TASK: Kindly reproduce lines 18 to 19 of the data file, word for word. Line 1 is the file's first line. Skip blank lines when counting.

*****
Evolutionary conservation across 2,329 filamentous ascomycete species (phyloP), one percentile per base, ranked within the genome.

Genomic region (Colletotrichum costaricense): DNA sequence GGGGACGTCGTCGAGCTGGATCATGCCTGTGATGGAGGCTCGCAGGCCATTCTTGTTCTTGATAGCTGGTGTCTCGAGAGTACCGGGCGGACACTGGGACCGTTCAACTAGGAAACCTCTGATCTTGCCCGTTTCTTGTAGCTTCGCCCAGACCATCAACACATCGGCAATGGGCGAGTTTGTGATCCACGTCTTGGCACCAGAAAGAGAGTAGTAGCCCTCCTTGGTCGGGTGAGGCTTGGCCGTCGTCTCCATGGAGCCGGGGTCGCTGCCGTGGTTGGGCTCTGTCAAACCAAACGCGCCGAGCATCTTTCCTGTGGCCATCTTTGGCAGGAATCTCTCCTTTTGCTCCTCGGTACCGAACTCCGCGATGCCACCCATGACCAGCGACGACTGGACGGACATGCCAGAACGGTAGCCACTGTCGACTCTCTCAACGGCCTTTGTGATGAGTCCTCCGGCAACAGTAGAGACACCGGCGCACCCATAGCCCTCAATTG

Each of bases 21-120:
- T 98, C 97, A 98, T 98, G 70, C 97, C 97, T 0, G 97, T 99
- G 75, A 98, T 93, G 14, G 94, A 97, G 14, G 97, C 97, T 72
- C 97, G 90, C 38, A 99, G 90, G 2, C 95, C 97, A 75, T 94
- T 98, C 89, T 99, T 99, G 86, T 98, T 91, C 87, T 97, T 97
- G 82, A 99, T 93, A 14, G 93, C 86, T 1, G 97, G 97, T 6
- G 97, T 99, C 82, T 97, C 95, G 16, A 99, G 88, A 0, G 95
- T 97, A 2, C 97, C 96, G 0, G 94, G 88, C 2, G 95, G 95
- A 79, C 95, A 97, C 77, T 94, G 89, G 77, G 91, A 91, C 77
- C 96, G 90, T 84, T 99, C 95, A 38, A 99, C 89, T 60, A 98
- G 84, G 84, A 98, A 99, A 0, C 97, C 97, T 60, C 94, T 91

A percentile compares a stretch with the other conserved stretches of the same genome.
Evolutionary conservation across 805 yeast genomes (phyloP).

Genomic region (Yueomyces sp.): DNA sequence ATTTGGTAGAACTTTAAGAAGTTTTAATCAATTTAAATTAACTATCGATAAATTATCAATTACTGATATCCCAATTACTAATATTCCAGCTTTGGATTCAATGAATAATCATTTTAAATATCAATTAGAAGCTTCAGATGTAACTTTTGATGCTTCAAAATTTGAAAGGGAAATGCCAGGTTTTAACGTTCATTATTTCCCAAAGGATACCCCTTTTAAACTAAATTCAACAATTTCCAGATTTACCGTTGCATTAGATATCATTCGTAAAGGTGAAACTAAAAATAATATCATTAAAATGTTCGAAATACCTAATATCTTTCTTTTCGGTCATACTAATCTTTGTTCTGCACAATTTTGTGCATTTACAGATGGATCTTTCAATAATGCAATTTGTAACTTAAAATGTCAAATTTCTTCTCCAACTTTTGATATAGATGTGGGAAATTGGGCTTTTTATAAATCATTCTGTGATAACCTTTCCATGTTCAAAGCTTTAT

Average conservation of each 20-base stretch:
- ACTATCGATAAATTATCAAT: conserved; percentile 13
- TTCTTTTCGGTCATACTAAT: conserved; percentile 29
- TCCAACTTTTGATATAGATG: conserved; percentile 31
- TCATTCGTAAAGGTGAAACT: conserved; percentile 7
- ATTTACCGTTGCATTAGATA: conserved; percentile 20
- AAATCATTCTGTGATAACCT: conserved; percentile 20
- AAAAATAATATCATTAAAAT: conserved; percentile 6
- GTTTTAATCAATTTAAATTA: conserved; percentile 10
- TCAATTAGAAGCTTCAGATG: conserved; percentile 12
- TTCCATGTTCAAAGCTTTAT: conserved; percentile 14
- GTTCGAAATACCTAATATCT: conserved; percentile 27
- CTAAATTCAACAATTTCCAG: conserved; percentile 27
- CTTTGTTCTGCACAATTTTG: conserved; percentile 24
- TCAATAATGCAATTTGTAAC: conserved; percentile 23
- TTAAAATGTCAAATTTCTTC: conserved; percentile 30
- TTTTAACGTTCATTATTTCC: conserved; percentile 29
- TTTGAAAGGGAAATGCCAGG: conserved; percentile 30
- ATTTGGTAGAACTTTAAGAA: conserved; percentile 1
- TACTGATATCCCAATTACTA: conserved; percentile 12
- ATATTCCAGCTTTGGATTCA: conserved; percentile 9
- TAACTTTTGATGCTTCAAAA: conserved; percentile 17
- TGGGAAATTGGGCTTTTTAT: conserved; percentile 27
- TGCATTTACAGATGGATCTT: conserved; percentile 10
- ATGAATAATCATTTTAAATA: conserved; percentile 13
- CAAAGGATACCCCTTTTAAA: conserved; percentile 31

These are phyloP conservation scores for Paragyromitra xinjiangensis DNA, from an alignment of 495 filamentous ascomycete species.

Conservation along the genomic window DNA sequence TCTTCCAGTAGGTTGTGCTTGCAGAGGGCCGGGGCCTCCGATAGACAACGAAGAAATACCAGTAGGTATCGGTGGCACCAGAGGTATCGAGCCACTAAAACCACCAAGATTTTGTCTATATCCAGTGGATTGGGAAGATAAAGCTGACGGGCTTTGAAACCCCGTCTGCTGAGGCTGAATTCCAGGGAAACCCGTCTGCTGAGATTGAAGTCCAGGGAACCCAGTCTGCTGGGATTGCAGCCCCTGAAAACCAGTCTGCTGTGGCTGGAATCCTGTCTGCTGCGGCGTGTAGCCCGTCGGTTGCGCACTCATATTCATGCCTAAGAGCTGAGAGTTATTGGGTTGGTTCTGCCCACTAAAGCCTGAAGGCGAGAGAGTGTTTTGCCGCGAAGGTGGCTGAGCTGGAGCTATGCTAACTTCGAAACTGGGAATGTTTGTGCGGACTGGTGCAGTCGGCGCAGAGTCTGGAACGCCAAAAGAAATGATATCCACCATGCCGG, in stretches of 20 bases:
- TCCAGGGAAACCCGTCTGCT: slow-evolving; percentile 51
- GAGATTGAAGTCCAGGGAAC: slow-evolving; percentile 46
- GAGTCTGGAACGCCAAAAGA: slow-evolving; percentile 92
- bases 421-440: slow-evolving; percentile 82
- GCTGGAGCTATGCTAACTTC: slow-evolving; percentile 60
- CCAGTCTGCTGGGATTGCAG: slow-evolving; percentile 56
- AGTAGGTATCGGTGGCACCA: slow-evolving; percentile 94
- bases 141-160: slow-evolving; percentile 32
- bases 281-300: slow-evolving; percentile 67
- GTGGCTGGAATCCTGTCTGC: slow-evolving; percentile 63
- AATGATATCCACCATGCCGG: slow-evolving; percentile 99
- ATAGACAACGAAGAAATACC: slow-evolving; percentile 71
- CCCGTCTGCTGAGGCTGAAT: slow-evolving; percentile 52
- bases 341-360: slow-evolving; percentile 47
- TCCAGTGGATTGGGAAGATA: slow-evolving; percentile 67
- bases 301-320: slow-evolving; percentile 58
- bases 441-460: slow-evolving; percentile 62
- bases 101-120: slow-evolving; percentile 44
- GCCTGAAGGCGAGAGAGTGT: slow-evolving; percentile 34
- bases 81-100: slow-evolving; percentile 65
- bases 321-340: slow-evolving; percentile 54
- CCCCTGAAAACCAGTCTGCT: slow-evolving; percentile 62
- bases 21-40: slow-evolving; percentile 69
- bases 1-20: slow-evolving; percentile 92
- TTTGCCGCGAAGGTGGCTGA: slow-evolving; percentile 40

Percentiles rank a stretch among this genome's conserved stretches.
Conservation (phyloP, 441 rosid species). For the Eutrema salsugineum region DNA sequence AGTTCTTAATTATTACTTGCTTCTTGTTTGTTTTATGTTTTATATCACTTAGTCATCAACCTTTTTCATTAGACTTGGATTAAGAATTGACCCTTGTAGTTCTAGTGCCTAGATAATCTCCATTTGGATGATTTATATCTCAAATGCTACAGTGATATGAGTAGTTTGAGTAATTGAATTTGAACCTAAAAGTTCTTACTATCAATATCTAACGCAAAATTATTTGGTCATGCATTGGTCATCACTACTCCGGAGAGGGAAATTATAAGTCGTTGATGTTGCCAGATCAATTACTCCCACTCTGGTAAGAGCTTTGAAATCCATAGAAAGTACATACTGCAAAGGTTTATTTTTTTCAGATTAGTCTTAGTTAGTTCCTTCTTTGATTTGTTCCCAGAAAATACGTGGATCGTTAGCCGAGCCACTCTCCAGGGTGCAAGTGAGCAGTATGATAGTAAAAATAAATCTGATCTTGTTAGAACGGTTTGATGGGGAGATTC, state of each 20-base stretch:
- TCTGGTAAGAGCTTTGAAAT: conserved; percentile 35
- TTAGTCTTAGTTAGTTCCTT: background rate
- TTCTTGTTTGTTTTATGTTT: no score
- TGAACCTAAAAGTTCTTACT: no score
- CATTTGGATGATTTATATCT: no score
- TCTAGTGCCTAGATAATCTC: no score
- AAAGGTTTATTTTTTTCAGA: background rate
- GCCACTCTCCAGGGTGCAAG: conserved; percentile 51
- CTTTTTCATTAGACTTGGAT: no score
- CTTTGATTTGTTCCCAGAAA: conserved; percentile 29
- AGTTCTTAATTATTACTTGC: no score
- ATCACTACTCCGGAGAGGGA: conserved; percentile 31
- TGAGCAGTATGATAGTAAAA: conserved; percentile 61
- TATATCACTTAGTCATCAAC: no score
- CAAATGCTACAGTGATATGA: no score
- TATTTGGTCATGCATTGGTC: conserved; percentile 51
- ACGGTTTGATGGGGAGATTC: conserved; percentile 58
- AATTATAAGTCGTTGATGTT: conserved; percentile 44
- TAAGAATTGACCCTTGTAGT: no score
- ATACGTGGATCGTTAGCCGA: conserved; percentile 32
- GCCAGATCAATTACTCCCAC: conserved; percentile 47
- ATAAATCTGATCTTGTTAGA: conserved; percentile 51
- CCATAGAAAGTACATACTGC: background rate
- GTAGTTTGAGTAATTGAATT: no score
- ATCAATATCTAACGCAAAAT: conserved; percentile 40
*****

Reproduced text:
- ACTATCGATAAATTATCAAT: conserved; percentile 13
- TTCTTTTCGGTCATACTAAT: conserved; percentile 29